Michael Smith and Yurij Kis in The Farnsworth Intervention.


Ensemble‘s production makes us intimately acquainted with these giants of history, who address each other and the audience like old friends. The Farnsworth Invention is warm, funny and engaging throughout. The design is refreshingly simple — it keeps the story and strong script front and centre. And production really makes you feel like you’re immersed sometime in the 20′s and 30′s.

Thanks to director Matthew Bissett for this wonderful production. The Farnsworth Invention stars Michael Smith (Philo T. Farnsworth), Yurij Kis (David Sarnoff), Rebecca Walters (Pem Farnsworth) and nine other talented cast members in the Canadian premiere of Aaron Sorkin’s play.

The Farnsworth Invention plays 8 PM nightly July 25, 28 31, and August 3, 6, and 9, with a 2 PM matinee on Saturday July 27th at the Jericho Arts Centre, Vancouver, BC.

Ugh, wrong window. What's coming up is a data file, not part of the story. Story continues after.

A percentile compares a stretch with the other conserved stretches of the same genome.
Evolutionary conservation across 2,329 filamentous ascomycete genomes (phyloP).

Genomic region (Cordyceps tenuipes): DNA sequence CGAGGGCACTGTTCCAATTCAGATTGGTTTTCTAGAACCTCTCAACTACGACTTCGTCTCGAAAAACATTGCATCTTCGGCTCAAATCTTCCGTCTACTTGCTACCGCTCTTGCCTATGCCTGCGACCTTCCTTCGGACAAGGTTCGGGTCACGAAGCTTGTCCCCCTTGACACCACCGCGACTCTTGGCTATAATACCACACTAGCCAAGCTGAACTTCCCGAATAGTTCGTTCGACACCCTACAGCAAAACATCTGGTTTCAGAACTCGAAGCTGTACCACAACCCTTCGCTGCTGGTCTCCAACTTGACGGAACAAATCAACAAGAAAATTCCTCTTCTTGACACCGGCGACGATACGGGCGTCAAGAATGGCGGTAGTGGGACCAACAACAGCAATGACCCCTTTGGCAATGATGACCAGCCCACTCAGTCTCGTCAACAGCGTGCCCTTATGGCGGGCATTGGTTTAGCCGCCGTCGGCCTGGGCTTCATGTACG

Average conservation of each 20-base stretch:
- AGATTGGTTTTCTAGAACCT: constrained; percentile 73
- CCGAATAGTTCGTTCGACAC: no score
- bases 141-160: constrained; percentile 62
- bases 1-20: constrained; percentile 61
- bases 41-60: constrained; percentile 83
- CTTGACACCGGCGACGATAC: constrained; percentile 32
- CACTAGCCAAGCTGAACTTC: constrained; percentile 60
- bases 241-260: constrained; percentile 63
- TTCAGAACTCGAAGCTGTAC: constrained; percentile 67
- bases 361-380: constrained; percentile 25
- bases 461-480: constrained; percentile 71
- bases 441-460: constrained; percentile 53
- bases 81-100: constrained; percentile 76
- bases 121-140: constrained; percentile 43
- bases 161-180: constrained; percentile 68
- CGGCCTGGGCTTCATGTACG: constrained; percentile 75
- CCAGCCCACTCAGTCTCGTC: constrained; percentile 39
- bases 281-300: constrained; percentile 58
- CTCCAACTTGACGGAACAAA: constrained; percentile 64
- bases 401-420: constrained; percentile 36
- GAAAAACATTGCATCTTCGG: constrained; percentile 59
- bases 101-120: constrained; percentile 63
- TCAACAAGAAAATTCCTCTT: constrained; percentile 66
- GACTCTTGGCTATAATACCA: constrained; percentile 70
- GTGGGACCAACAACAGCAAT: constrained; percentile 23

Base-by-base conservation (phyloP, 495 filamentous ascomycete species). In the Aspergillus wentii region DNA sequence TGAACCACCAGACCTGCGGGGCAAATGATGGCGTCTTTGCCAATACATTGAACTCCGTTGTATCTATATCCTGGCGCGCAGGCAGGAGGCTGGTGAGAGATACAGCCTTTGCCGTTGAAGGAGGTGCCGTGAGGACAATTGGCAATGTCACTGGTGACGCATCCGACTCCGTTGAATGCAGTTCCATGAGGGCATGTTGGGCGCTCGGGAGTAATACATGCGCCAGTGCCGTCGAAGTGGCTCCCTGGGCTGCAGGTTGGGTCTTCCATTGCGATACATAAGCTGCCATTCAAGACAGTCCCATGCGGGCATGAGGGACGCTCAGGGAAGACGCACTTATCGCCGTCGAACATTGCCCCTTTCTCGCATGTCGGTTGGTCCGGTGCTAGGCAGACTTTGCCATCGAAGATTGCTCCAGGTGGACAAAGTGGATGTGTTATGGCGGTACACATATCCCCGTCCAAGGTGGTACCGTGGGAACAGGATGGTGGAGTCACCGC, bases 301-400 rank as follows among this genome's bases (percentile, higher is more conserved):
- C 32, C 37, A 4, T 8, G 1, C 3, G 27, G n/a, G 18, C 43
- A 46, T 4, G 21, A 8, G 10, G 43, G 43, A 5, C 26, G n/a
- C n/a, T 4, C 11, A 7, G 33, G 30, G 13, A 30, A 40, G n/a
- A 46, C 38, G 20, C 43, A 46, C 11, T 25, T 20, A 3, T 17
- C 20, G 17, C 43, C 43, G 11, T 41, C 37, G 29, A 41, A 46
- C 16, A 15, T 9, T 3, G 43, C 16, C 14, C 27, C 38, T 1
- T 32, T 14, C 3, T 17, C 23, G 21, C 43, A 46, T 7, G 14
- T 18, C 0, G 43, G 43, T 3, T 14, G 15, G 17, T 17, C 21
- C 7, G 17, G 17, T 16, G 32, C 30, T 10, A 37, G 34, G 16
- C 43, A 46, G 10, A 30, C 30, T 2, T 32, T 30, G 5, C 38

Never Shoot A Stampede Queen – Win Vancouver Tickets

I am not sure about the rest of you, but one of my favourite side effects of travelling is taking the time to read.  And a favourite author of mine, that I tend to place at the tops of the holiday reads priority pile, is Mark Leiren-Young.  I still have yet to read Mark’s latest book, Free Magic Secrets Revealed, that has only just hit bookstores in the past few weeks, but up until now, my favourite read of Mark’s has been Never Shoot a Stampede Queen.  And I don’t think I am alone in it being a favourite, as Mark won a Leacock Medal for humour for this novel.

Never Shoot a Stampede Queen - the novel

For those of you that have yet to read Never Shoot A Stampede Queen, it is a humourous account of Mark’s early 20′s, as a young reporter in Williams Lake.  And funny it is!